(Leite 1943; Marcoy 2001: 207; Santos 1999: 78). In 1833, shortly after one particular invasion

by the Mura, Borba lost its designation as vila and it was given the name "Araretama"

(Biblioteca Virtual do Amazonas 2007). Two years later, the Cabanagem Revolt began in which

detribalized Indians (tapuios) and escaped slaves united in rebellion against Portuguese




3 The statistical package employed to conduct all statistical analyses was SPSS version 11.5 (SPSS Inc., Chicago).
4 Santos and Marcoy, among others, mention that the settlement had moved on several occasions before being
established in its present location due to conflict with the Mura (Santos 1999: 78; Marcoy 2001).









settlements in the region. During this time, Borba was one of the few settlements that resisted

the cabano rebels ibidd.) and eventually regained its status of vila.

In 1852, U.S. Naval Officers William Lewis Hemdon and Lardner Gibbon passed through

Borba while conducting a survey of the Amazon region. Hemdon and Gibbon described Borba

as a small town which they estimated as having 300 inhabitants5; the majority of the population

they described as "negroes", half of which were slaves (Herndon & Gibbon 1854: 311). In

regards to economic activities, sugar cane was produced in farms of the area, principally for

manufacture of rum (cachaga) while oranges, limes, and watermelons were cultivated for local

consumption (Hemdon & Gibbon 1854: 312). The tobacco produced in Borba was claimed to be

the best in Brazil, and was traded to the Atlantic Coast of Brazil along with cacao, sarsaparilla

(Smilax spp.), coffee, and Brazil nuts (Bertholletia excelsa) (Herndon & Gibbon 1854: 311).

Between 1850 and 1880, Borba lost and gained its status as vila numerous times until

finally in 1888, it was established definitively as a municipality (municipio). This period

coincides with the rubber boom when the Madeira was flooded by immigrants mostly from the

Brazilian Northeast who were seeking out the quality rubber (Hevea brasiliensis) found in the

region.

Today, the economy of Borba depends largely on agriculture and extractive activities.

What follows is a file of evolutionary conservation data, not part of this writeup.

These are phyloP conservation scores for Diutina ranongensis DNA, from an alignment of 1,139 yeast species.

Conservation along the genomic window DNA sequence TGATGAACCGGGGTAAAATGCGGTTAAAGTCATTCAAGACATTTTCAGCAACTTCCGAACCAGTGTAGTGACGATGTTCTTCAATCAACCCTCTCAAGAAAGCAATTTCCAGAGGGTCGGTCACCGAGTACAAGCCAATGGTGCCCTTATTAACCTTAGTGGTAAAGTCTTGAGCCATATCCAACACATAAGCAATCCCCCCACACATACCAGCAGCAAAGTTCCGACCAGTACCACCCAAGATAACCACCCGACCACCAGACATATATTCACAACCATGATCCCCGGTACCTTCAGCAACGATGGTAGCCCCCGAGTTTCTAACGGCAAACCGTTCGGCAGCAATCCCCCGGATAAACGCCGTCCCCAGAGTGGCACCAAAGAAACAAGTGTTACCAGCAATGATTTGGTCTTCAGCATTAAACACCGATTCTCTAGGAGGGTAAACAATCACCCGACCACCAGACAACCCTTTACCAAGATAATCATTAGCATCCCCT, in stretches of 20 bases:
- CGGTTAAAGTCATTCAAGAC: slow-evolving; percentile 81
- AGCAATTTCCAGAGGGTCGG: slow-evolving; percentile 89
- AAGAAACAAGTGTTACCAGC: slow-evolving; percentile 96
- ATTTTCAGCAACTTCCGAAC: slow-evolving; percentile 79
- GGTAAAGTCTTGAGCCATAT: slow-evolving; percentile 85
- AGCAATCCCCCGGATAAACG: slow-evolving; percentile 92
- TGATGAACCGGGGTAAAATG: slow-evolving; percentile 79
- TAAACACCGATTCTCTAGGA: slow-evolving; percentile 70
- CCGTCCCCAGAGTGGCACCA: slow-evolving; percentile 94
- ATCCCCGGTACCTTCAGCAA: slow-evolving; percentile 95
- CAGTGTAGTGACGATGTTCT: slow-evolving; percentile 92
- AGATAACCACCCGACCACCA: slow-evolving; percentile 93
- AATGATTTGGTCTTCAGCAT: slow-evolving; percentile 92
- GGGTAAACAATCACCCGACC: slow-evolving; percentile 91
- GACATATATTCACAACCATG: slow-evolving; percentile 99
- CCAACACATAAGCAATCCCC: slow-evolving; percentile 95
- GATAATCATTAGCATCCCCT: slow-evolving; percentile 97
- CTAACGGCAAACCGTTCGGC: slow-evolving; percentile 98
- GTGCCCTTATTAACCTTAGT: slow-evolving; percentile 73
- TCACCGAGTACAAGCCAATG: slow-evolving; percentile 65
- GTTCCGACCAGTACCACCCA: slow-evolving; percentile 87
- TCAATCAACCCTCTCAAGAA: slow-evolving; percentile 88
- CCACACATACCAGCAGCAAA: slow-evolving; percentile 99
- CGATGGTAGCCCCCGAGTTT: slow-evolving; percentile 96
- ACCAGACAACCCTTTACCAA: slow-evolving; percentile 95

Manioc, bananas, watermelon, beans, jute, and citrus are amongst the primary agricultural

products produced in the area while rubber, timber, Brazil nuts, copaiba oil (Copaifera

officinalis), and rosewood (Swartzia spp.) represent major extractive resources. Like much of

Central Amazonia, fishing and cattle ranching are the other primary economic activities in the

municipality. In the month of June, Borba is also a tourist destination, known throughout the

5 This is a questionable figure considering that in 1864 there are said to be 2,335 inhabitants in the district (Bastos
1873).









Central Amazon region for its Festival de Santo Antonio. Pilgrims migrate from across the

region for this particular event held from June 1st to the 13th

Within the municipality of Borba, approximately 160 communities exist outside of the

municipal center of the same name (Figure 1-3). In this study, 19 communities were visited, and

3 of these served as primary locations for data collection. A description of each of these is

provided below.

Assentamento do Puxurizal

In the late 1990s, INCRA (The Brazilian National Institute of Colonization and Agrarian

Reform) undertook the project of opening roads into the periphery of Borba's municipal center in

order to provide needy families with lands for agricultural production. Of these, the primary

project was that of the Assentamento do Puxurizal (Puxurizal Settlement), named after a stream

that runs through the area6. Within Puxurizal, 110 lots of varying sizes were defined and

allocated to families from the municipal center.

Since the opening of the assentamento, many of the lots have exchanged hands and not all

the families that were intended to occupy the area continue to live there. Some of the lots were

exploited strictly for their timber resources and have since been left relatively vacant, or have

been sold. In one case, it was brought to my attention that a local vereador (municipal

lawmaker) acquired a lot for his own personal use. Despite this, most of the lots in use are

occupied by rural farmers. Of the farms that are currently being used for agricultural production,

9 were visited and formal interviews were conducted with 6. Of the 110 lots in Puxurizal,